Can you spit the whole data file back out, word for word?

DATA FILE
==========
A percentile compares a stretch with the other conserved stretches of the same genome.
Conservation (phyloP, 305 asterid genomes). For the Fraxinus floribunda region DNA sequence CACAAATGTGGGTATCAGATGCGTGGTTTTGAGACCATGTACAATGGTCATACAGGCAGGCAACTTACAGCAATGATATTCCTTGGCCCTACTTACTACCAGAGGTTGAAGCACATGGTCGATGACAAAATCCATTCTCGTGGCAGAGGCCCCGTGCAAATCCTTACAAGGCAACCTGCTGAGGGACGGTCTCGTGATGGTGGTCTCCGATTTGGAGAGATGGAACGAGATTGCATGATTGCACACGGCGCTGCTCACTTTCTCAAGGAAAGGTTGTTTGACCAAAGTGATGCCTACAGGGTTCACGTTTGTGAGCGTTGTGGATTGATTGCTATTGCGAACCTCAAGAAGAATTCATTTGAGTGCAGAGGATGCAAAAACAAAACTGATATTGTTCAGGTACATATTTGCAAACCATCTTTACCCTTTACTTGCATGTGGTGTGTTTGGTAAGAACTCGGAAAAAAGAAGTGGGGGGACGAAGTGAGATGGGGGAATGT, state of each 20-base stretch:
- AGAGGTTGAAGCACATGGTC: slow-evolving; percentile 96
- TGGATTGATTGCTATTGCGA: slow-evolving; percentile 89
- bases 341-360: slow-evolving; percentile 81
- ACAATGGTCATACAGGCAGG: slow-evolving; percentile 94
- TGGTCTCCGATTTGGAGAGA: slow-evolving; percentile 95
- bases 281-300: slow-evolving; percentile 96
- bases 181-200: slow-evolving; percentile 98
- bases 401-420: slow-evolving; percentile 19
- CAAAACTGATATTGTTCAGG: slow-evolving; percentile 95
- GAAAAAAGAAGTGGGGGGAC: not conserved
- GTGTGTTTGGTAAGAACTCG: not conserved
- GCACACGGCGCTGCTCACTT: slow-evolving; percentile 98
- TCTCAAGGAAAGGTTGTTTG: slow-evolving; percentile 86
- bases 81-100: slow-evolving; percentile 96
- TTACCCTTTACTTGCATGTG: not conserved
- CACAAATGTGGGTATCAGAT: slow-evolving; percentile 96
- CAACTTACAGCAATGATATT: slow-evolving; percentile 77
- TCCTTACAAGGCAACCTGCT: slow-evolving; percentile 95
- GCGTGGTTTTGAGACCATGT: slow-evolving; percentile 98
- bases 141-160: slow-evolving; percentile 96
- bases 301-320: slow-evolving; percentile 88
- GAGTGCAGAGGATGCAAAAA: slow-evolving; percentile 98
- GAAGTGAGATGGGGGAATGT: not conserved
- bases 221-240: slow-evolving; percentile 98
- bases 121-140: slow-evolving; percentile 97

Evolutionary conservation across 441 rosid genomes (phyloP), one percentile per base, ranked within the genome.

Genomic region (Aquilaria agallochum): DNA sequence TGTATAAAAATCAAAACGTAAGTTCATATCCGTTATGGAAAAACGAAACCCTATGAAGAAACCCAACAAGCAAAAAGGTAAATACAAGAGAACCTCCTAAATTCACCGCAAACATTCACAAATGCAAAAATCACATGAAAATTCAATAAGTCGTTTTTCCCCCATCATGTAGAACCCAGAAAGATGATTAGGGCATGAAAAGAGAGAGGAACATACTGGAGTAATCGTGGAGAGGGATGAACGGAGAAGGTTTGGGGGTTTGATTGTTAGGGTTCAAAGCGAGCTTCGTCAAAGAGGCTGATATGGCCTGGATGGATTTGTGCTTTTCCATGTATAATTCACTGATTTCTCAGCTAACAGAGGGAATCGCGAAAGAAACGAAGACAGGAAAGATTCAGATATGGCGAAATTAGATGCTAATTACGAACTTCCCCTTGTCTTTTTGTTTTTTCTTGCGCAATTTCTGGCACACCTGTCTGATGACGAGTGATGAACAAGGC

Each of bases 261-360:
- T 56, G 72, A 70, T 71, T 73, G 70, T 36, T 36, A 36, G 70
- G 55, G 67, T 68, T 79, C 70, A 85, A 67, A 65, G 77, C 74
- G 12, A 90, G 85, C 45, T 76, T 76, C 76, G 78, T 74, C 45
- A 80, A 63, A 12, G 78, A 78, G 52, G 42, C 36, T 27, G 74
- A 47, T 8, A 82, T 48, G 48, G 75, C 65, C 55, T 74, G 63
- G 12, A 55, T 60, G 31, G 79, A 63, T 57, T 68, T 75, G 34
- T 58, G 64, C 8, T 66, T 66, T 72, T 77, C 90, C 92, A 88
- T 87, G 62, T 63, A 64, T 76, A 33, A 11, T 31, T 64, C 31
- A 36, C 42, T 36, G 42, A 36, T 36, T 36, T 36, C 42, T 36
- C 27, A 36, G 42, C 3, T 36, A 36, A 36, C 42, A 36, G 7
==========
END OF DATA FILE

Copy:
A percentile compares a stretch with the other conserved stretches of the same genome.
Conservation (phyloP, 305 asterid genomes). For the Fraxinus floribunda region DNA sequence CACAAATGTGGGTATCAGATGCGTGGTTTTGAGACCATGTACAATGGTCATACAGGCAGGCAACTTACAGCAATGATATTCCTTGGCCCTACTTACTACCAGAGGTTGAAGCACATGGTCGATGACAAAATCCATTCTCGTGGCAGAGGCCCCGTGCAAATCCTTACAAGGCAACCTGCTGAGGGACGGTCTCGTGATGGTGGTCTCCGATTTGGAGAGATGGAACGAGATTGCATGATTGCACACGGCGCTGCTCACTTTCTCAAGGAAAGGTTGTTTGACCAAAGTGATGCCTACAGGGTTCACGTTTGTGAGCGTTGTGGATTGATTGCTATTGCGAACCTCAAGAAGAATTCATTTGAGTGCAGAGGATGCAAAAACAAAACTGATATTGTTCAGGTACATATTTGCAAACCATCTTTACCCTTTACTTGCATGTGGTGTGTTTGGTAAGAACTCGGAAAAAAGAAGTGGGGGGACGAAGTGAGATGGGGGAATGT, state of each 20-base stretch:
- AGAGGTTGAAGCACATGGTC: slow-evolving; percentile 96
- TGGATTGATTGCTATTGCGA: slow-evolving; percentile 89
- bases 341-360: slow-evolving; percentile 81
- ACAATGGTCATACAGGCAGG: slow-evolving; percentile 94
- TGGTCTCCGATTTGGAGAGA: slow-evolving; percentile 95
- bases 281-300: slow-evolving; percentile 96
- bases 181-200: slow-evolving; percentile 98
- bases 401-420: slow-evolving; percentile 19
- CAAAACTGATATTGTTCAGG: slow-evolving; percentile 95
- GAAAAAAGAAGTGGGGGGAC: not conserved
- GTGTGTTTGGTAAGAACTCG: not conserved
- GCACACGGCGCTGCTCACTT: slow-evolving; percentile 98
- TCTCAAGGAAAGGTTGTTTG: slow-evolving; percentile 86
- bases 81-100: slow-evolving; percentile 96
- TTACCCTTTACTTGCATGTG: not conserved
- CACAAATGTGGGTATCAGAT: slow-evolving; percentile 96
- CAACTTACAGCAATGATATT: slow-evolving; percentile 77
- TCCTTACAAGGCAACCTGCT: slow-evolving; percentile 95
- GCGTGGTTTTGAGACCATGT: slow-evolving; percentile 98
- bases 141-160: slow-evolving; percentile 96
- bases 301-320: slow-evolving; percentile 88
- GAGTGCAGAGGATGCAAAAA: slow-evolving; percentile 98
- GAAGTGAGATGGGGGAATGT: not conserved
- bases 221-240: slow-evolving; percentile 98
- bases 121-140: slow-evolving; percentile 97

Evolutionary conservation across 441 rosid genomes (phyloP), one percentile per base, ranked within the genome.

Genomic region (Aquilaria agallochum): DNA sequence TGTATAAAAATCAAAACGTAAGTTCATATCCGTTATGGAAAAACGAAACCCTATGAAGAAACCCAACAAGCAAAAAGGTAAATACAAGAGAACCTCCTAAATTCACCGCAAACATTCACAAATGCAAAAATCACATGAAAATTCAATAAGTCGTTTTTCCCCCATCATGTAGAACCCAGAAAGATGATTAGGGCATGAAAAGAGAGAGGAACATACTGGAGTAATCGTGGAGAGGGATGAACGGAGAAGGTTTGGGGGTTTGATTGTTAGGGTTCAAAGCGAGCTTCGTCAAAGAGGCTGATATGGCCTGGATGGATTTGTGCTTTTCCATGTATAATTCACTGATTTCTCAGCTAACAGAGGGAATCGCGAAAGAAACGAAGACAGGAAAGATTCAGATATGGCGAAATTAGATGCTAATTACGAACTTCCCCTTGTCTTTTTGTTTTTTCTTGCGCAATTTCTGGCACACCTGTCTGATGACGAGTGATGAACAAGGC

Each of bases 261-360:
- T 56, G 72, A 70, T 71, T 73, G 70, T 36, T 36, A 36, G 70
- G 55, G 67, T 68, T 79, C 70, A 85, A 67, A 65, G 77, C 74
- G 12, A 90, G 85, C 45, T 76, T 76, C 76, G 78, T 74, C 45
- A 80, A 63, A 12, G 78, A 78, G 52, G 42, C 36, T 27, G 74
- A 47, T 8, A 82, T 48, G 48, G 75, C 65, C 55, T 74, G 63
- G 12, A 55, T 60, G 31, G 79, A 63, T 57, T 68, T 75, G 34
- T 58, G 64, C 8, T 66, T 66, T 72, T 77, C 90, C 92, A 88
- T 87, G 62, T 63, A 64, T 76, A 33, A 11, T 31, T 64, C 31
- A 36, C 42, T 36, G 42, A 36, T 36, T 36, T 36, C 42, T 36
- C 27, A 36, G 42, C 3, T 36, A 36, A 36, C 42, A 36, G 7